Suspect in 'vaccine for sale' scheme surrenders to PH authorities

Philippine authorities presented to media the suspect in the alleged illegal selling of government-procured COVID-19 vaccines on Wednesday, May 26 .

This came in the wake of reports that some people claiming to have connections with the city governments of Mandaluyong and San Juan were offering vaccine slots to netizens.

Mandaluyong Mayor Menchie Abalos and husband Benhur Abalos, chairman of the Metropolitan Manila Development Authority (MMDA), identified Kyle Bonifacio as a suspect in the "vaccine for sale" scheme.

Menchie said Bonifacio turned himself in after his father, a barangay kagawad (village councilor), informed the Mandaluyong mayor about his son's involvement in the controversy.

"Tumawag sa akin iyong tatay noong gabi, at sabi ko 'Anak mo pala, hindi ko alam' (The father called me last night, and I said, 'I didn't know it was your son')," Menchie said.

"Hindi rin niya alam iyong ginagawa ng anak niya until pinuntahan siya ng ating kapulisan (The father didn't know his son's activities until the police visited him)," she claimed.

Bonifacio maintained during the briefing that he was innocent and denied that he has connections with local government units (LGUs). 

"Wala po akong connection sa LGU dahil isa lang po akong batang estudyante (I have no connection with the LGU because I am just a student)," he said.

"Hindi po talaga ako nagbenta. Pero iyong resibo na iyon, kusang bigay po sa akin noong taong iyon," Bonifacio added vaguely. He declined to clarify his statements, asserting he has the right to remain silent.

(I did not sell vaccine slots. But the receipt was given to me by a person.)

Businessman and Las Piñas resident Norman Rabaya, whose tweet about the alleged illegal selling of vaccines on May 21 caught the attention of Philippine authorities, confirmed to Rappler on May 26 that it was Bonifacio who offered him a vaccine slot in the city government of Mandaluyong.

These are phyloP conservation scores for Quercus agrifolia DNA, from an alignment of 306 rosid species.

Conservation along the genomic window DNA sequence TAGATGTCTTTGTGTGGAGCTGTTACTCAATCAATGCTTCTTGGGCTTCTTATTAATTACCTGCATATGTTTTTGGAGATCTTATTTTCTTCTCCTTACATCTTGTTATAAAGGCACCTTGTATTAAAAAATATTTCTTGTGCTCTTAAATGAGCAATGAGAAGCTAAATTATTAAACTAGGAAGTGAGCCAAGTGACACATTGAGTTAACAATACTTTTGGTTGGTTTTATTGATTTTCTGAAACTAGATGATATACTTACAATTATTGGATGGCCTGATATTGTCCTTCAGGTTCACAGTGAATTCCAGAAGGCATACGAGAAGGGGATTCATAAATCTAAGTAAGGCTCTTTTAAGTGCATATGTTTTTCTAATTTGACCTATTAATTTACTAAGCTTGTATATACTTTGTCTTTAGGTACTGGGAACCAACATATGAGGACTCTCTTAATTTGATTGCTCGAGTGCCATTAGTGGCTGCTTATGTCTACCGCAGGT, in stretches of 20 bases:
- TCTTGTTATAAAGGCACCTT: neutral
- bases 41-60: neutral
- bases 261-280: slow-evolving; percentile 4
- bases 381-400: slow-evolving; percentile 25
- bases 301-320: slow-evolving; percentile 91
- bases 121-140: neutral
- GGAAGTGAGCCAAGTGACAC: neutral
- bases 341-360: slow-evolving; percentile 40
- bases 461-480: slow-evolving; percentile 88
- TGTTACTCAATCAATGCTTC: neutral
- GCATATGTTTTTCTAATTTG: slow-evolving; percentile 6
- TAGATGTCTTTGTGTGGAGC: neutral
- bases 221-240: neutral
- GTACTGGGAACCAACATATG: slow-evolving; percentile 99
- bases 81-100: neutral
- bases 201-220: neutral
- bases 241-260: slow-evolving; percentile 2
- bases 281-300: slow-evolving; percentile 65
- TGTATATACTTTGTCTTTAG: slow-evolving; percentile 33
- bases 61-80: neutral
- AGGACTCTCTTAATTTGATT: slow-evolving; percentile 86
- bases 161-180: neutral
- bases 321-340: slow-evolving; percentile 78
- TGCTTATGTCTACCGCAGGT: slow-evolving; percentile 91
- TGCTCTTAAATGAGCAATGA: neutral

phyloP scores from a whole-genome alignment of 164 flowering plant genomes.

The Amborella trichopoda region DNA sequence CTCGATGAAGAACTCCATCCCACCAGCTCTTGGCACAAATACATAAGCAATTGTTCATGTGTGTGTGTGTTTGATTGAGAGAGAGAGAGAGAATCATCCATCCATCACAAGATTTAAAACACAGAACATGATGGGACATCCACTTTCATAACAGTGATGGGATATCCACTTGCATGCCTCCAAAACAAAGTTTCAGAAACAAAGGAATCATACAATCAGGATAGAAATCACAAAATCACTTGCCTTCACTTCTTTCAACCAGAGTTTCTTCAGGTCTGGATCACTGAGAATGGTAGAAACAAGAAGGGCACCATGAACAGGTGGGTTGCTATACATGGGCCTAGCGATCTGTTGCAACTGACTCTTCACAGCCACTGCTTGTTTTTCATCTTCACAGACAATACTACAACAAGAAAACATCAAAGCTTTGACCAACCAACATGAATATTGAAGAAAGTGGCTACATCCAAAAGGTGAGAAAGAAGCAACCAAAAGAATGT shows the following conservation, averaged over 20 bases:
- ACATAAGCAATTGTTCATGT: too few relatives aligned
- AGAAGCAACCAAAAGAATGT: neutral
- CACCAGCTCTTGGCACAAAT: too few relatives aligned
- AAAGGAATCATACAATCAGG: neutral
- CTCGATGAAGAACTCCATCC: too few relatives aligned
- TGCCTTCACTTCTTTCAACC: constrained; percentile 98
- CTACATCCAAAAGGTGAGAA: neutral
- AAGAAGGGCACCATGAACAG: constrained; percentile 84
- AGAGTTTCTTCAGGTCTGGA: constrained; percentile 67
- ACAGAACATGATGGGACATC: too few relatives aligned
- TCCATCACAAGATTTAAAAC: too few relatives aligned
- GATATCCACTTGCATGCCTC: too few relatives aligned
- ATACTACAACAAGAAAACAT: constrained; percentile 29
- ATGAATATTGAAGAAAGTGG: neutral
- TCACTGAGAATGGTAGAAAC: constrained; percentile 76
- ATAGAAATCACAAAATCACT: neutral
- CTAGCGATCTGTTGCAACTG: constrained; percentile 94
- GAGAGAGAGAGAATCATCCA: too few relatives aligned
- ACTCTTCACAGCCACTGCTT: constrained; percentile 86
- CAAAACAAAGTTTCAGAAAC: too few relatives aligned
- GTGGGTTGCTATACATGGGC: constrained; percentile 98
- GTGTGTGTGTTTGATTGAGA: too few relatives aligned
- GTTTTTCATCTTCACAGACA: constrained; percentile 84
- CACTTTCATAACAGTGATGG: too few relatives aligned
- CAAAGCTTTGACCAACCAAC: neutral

It remains unclear whether the scheme was just an online scam.

"By [Thursday], you will see the investigation report. What is important is we have solved the problem right now," Benhur said in a mix of English and Filipino.

Bonifacio was turned over to police authorities later on Wednesday.

What has the government done?

The National Bureau of Investigation has launched an investigation into the fraudulent scheme. 

Mandaluyong and San Juan's local government units, which were tagged in the controversy, also promised to look into the matter. 

Both city governments on May 21 denied their LGUs were involved in the scheme.

Other LGUs have issued stern warnings against people who will be involved in the illegal selling of the COVID-19 jabs.

Malacañang has also urged local government units to pass local ordinances against the "vaccine for sale" scheme. 

Prior to the Palace’s call, Manila already signed an ordinance which prohibits any person or entity from engaging in the sale, distribution, or administration of COVID-19 vaccines for profit. Violators will face a P5,000 fine and jail time of up to six months.

Reports of alleged under-the-table sales of COVID-19 vaccines surfaced as only select sectors are allowed to get the vaccinations since the Philippines' immunization drive against the coronavirus began in March.

These sectors include health workers, senior citizens, persons with comorbidities, and governors and mayors.

Economic frontline workers and indigent Filipinos may be inoculated “after the month of May or when we have a steady supply,” vaccine czar Carlito Galvez Jr. said on May 18.

As of May 18, some 2.5 million Filipinos have received their first COVID-19 vaccine dose, according to the Department of Health. —